He ripped out a tooth!

It was a baby tooth for sure, but it wasn’t loose. Unfortunately for Carl, his exhausted parents advised him to leave the tooth on the table and go to bed. Since it wasn’t to the level of accidental-eye-laxative-exposure we decided wisely to go to bed.

Here’s to hoping that next holiday everybody keeps their teeth.

**Names have been changed to protect the privacy of those involved.

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8 thoughts on “Keeping Our Teeth for Easter

  1. Kelsey Richards says:

    Hello,

    My name is Kelsey. I’m a mom of two boys, 12 and 3 years old. I’ve been reading your updates for about 6 months or so. I think the world of what you’re doing for your family- all of you, yourself included, and I’m rooting for you! I found a board book for my youngest (maybe he’s too old for board books, and maybe I was looking through the board books in order to keep him young in my mind for a few more minutes, but that’s beside the point). The book I found hit home for me- hard- and it reminded me a lot of you and the struggles you and your family are working through. It’s called “No Matter What,” by Debi Gliori. At the risk of some sort of copyright infringement, I’m copying it below for you, because I think it’s one of the best reminders of why we parent that I’ve ever come across, and maybe it will ring true with you as well. If it helps to imagine it, the main characters are kangaroos 🙂

    It begins:

    Small was feeling grim and grumpy. “Good grief,” said Large. “What is the matter?” “I’m grim and grumpy,” said little Small, “and I don’t think you love me at all.” “Oh, Small,” said Large, “grumpy or not, I’ll always love you, no matter what.” “If I were a grumpy grizzly bear, would you still love me? Would you still care?” “Of course,” said Large. “Bear or not, I’ll always love you, no matter what.” “But if I turned into a squishy bug, would you still love me and give me a hug?” “Of course,” said Large. “Bug or not, I’d always love you, no matter what.” “No matter what?” Said Small with a smile. “What if I were a crocodile?” “I’d still hold you close and snug and tight, and tuck you up into bed each night.” “But does love wear out? Does it break or bend? Can you fix it or patch it? Does it mend?” “With time together, a smile, and a kiss- love can be mended with things like this.” “But what about when you’re far away? Does your love go to, or does it stay?” “Look up at the stars. They’re far, far away. But their light reaches us at the end of each day.” “It’s like that with love- we may be close, we may be far, but our love still surrounds us… wherever we are.”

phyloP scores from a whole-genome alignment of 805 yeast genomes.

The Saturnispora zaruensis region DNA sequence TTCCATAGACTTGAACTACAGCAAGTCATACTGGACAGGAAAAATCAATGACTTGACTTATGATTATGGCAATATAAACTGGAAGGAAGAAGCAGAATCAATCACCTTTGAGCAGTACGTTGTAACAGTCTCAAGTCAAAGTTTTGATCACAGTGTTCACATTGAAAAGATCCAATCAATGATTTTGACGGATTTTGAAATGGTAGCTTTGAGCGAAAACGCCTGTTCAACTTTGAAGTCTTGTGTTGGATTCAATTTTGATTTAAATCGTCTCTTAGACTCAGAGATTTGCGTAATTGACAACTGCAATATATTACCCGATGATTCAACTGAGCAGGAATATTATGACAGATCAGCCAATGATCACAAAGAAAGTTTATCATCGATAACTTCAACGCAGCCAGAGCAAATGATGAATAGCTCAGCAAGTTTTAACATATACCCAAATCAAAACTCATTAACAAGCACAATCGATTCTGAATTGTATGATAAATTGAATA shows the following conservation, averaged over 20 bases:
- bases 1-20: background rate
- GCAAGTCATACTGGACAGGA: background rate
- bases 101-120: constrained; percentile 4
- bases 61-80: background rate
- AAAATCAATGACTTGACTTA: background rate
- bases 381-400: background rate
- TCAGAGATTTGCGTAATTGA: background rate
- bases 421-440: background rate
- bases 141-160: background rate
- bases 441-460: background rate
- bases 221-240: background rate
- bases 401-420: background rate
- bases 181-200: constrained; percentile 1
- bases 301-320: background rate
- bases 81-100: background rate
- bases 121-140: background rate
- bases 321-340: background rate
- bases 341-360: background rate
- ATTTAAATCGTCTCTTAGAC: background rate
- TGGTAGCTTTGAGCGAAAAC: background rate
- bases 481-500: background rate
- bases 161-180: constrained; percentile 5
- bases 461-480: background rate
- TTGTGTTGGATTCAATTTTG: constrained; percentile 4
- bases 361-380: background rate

Maybe it’s a bit cheesy, but sometimes that’s just what I need. All my love to you and your sometimes grim, sometimes grumpy, sometimes tooth-pulling, sometimes far away family.

    Kelsey

    On Mon, Apr 2, 2018 at 11:30 AM, Herding Chickens and Other Adventures

    Like

  2. silveryew says:

    Oh bless you. Marcus seems to have such a hard time with getting closer and dealing with the dreaded f word (family). I am glad though that Carl was brave enough to say that he missed his Papa and wanted to stay longer. Here’s to a less dramatic Easter next year!

    Liked by 1 person

  3. Pingback: The Good, the Bad, the Birthday | Herding Chickens and Other Adventures in Foster and Adoptive Care